Tag Archives: Brian Griffin

Photo Stroll – A Night Out in The Black Country with Brian Griffin

© Brian Griffin, Woman Chainmaker, 2010. Archival pigment print. Courtesy of the artist.

From the press release: “Brian Griffin was born in Birmingham in 1948 but spent his childhood in Lye, in the Black Country before departing for Manchester College of Art in 1969 to study photography. He has since gone on to become one of the UK’s most established photographers and is renowned for his portraits of musicians, actors, political figures and the business community. However, growing up in the 50s and 60s in the Black Country, surrounded by industry, has left an indelible impression on the artist, to such an extent, that a new body of work recalls his childhood memories of living amongst the factories on Stocking Street, Lye.

“Inspired by a range of artistic influences including Caravaggio, Sir Stanley Spencer, Otto Dix and religious art, Griffin’s theatrical compositions place his life story on centre stage.

“The Black Country was first exhibited at Collège des Bernardins, Paris. The exhibition has been supported by the Owen Family Trust, Walsall Museums and Galleries Development Trust, Multistory and Dudley Metropolitan Borough Council.”

© Brian Griffin, Tim Newey. Courtesy of the artist.

Today’s post which is also up at the New York Photo Festival 2011 site comes a little later than anticipated as someone cut through my broadband cable and I was disconnected from cyberland. Now back online, here’s a photo stroll from yesterday’s night out to Brian Griffin’s private view of his most personal project to date, The Black Country, which opened today at the New Art Gallery Walsall and runs until 19 June.

Landlord of The Old Swan pub Tim Newey, pictured above, provided a barrel of beer from his brewery and was among the guests at the busy opening. Here’s hoping that the show makes its way across the Atlantic so that others can enjoy Griffin’s exhibition too. For now, here’s a photo stroll taster of what to expect. And, after my last wordy post, today I’ve decided to step back and let the images speak for themselves. To see more…

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Photographer Brian Griffin shoots Rencontres Arles 2010 group portrait – Day 6

© Brian Griffin, Arles 2010. Photo courtesy of the photographer.

There is a tradition at Rencontres Arles where a photograph is taken every year of the festival team as well as those involved in curating and selecting work for the shows. I don’t believe this took place last year but for 2010 and the Year of the Pink Rhino, photographer Brian Griffin was asked to create the group portrait. Griffin, pictured below, will be featured in the next issue of HotShoe (Oct/Nov).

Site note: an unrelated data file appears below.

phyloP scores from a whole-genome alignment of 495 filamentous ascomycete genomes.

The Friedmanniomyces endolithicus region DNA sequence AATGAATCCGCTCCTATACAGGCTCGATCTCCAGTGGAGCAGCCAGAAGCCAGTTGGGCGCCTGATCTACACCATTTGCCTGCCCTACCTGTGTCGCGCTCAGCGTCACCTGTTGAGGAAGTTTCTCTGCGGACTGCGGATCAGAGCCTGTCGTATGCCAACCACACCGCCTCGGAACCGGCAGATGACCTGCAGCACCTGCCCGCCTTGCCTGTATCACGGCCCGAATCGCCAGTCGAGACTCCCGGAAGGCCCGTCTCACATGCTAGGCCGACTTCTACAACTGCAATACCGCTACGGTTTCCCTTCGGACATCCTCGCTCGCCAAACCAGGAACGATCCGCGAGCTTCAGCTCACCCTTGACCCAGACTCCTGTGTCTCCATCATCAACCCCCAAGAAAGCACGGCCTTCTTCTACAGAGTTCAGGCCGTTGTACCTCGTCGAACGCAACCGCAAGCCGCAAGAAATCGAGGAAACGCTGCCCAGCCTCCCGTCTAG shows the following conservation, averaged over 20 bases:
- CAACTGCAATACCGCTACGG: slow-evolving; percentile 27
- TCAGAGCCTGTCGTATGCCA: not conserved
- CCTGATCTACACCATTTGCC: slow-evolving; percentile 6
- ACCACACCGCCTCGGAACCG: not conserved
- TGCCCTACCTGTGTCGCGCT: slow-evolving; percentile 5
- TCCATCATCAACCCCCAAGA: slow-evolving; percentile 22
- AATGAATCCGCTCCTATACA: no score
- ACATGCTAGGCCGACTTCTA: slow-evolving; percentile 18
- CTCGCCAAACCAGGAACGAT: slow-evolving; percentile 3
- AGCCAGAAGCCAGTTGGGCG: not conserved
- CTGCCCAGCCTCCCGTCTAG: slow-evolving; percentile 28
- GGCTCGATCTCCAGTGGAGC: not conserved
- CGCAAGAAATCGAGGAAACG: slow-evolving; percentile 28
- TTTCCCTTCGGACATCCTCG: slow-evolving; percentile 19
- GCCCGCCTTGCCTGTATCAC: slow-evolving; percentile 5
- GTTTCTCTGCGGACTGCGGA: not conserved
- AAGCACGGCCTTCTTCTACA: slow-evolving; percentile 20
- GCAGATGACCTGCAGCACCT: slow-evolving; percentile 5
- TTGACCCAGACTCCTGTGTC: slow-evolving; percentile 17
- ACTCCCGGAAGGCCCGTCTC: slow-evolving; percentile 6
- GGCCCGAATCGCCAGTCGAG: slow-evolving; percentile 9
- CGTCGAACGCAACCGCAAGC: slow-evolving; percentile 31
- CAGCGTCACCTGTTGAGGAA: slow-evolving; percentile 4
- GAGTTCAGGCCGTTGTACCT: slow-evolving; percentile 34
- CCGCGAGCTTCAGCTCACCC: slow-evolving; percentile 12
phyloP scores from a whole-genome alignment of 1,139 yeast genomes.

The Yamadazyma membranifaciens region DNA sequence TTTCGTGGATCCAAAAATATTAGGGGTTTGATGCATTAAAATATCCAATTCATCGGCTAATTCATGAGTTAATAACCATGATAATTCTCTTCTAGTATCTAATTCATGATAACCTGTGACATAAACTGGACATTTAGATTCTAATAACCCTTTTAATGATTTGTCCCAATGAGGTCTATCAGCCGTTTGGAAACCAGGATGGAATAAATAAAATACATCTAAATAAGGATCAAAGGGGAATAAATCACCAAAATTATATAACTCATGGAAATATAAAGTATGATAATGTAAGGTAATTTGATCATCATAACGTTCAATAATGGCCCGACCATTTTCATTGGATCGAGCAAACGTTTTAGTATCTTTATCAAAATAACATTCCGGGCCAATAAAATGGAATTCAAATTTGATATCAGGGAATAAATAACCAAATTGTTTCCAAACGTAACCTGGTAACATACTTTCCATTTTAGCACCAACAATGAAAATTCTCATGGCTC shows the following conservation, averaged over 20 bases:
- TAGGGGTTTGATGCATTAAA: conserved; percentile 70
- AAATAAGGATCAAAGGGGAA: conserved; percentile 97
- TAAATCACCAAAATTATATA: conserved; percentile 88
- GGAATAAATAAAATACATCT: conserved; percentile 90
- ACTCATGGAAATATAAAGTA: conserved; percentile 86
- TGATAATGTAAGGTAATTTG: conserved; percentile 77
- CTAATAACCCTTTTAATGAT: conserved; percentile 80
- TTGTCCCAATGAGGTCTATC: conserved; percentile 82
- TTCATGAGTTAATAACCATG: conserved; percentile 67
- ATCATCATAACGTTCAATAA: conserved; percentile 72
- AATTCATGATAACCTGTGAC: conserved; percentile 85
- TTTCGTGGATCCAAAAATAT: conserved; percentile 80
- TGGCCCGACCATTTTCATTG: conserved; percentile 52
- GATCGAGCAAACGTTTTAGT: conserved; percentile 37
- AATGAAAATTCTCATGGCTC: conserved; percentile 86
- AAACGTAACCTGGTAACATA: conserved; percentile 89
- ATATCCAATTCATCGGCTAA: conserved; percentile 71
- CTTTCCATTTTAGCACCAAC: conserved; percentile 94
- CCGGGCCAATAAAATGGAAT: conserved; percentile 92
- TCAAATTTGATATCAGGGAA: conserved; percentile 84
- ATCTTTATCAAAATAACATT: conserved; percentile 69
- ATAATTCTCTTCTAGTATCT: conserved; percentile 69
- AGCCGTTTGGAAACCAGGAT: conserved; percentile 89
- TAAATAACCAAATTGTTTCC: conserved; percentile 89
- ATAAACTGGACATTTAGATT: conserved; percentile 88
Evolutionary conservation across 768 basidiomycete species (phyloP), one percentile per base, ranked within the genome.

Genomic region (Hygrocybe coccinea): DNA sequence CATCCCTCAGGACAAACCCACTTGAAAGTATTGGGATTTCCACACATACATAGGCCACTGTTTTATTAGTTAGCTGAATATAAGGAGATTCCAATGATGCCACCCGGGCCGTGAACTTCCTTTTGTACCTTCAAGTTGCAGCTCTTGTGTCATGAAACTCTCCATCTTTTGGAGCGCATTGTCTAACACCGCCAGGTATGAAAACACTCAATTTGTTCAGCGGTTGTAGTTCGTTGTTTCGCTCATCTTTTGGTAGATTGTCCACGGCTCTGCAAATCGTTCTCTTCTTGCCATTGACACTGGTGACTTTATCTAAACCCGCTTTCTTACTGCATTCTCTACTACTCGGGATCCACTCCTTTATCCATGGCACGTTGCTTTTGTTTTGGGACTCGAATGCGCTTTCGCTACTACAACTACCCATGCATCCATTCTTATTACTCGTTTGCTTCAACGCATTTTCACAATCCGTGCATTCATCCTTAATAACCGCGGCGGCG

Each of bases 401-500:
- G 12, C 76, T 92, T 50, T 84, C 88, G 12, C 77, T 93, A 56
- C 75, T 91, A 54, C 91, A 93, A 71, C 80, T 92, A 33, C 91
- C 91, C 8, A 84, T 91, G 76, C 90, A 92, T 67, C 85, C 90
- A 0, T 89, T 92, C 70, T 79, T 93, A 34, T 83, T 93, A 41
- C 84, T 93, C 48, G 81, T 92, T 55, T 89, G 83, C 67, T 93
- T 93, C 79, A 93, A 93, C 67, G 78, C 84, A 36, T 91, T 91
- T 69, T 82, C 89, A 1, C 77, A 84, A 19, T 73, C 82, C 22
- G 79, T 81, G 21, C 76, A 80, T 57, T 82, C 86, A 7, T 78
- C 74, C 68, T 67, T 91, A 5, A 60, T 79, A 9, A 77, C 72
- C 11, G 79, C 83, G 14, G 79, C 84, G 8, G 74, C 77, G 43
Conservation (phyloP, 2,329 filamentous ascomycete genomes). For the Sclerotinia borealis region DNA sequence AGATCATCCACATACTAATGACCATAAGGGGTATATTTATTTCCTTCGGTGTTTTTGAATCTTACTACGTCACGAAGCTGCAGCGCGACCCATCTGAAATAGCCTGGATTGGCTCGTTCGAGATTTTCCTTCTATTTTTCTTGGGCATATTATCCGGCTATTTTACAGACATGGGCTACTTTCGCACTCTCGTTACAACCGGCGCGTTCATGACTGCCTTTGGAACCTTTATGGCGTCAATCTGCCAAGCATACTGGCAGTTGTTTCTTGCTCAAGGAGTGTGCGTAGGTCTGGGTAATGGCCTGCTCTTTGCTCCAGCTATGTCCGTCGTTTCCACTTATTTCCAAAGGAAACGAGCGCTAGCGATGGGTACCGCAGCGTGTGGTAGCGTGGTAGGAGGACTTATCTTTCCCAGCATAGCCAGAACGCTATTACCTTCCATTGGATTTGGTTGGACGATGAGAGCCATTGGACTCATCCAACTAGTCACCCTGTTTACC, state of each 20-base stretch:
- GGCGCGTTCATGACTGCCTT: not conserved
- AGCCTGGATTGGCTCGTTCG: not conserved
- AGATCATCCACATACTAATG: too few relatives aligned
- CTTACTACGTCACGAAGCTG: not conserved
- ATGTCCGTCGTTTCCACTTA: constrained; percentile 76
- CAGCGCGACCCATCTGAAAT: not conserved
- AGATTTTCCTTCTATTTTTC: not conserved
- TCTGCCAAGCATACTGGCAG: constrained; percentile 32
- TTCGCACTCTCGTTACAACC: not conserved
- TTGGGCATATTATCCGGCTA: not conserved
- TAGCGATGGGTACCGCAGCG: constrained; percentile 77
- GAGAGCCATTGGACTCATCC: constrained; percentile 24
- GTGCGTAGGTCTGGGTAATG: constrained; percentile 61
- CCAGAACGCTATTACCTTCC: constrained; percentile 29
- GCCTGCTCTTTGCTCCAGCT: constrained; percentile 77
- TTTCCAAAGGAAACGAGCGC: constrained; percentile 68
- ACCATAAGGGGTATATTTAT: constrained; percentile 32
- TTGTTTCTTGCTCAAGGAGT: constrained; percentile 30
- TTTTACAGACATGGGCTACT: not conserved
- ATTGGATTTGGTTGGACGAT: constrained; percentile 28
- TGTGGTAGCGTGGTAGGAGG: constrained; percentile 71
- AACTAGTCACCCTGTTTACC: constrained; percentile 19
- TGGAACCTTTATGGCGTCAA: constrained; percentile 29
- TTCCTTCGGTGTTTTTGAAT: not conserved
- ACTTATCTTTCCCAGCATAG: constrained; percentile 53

The final image is somewhere (where I don’t know) but the one I have posted above is courtesy of Griffin who sent it to me after the shoot. I am in the bottom right-hand corner of the frame where I was helping to stop the traffic as it sped past the bridge.

At one point, three Tour de France style cyclists went past. “It’s like a Jacques Tati film,” shouted Griffin as the trio pulled up in the middle of the road to see what was going on, unaware that they were in the frame.

Till Monday and a return to some semblance of normality, I leave you with some snippets I grabbed during the morning shoot.

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Spread Some Love and take part in A Photo Student’s Appreciate a Photographer Week

© Miranda Gavin, Dead Roses, Christmas 2009

It may be wet, cold and January but there’s plenty of love in the photography world and it’s time to spread some more around.

I just came across a blog A Photo Student run by James Pomerantz and had to reply to his latest post Appreciate a Photographer Week. James has responded to a new report from Career Cast, Jobs Rated 2010: Ranking 200 Jobs from Best to Worst, by Andrew Strieber. There’s a ranking system for different jobs and points are accrued. As James points out, the job ‘photographer’ comes in at No 126 while ‘photojournalist’ is at No. 189 of 200.  The worst job, at No. 200, is reserved in this report for a Roustabout which is defined as someone who “performs routine physical labor and maintenance on oil rigs and pipelines, both on and off shore”.

When I started out on my photographic journey as a music-mad teen, it was mainly the work of photographers that I came across in newspaper weekend supplements and music papers who inspired me. I would tear out the portraits in New Musical Express or Melody Maker and plaster them on my wall. Album covers were also a great format for photography and I would choose my favourites to display.  At this time, Anton Corbijn, Brian Griffin, Penny Smith (fabulous photo of Paul Simenon from The Clash which was used for the London Calling album) grabbed my interest. Later, I came across Lee Miller, Tina Moddotti, (I was seeking out female role models in photography), Bill Brandt and the Surrealists – all of whom took me on wild visual journeys.

I have commented on the post and will spread some PHOTOGRAPHER LOVE this week. My dedication is to all those photographers and photojournalists who have inspired me and made me think, to the medium that gave me a creative outlet and to photography for leading me to where I am now…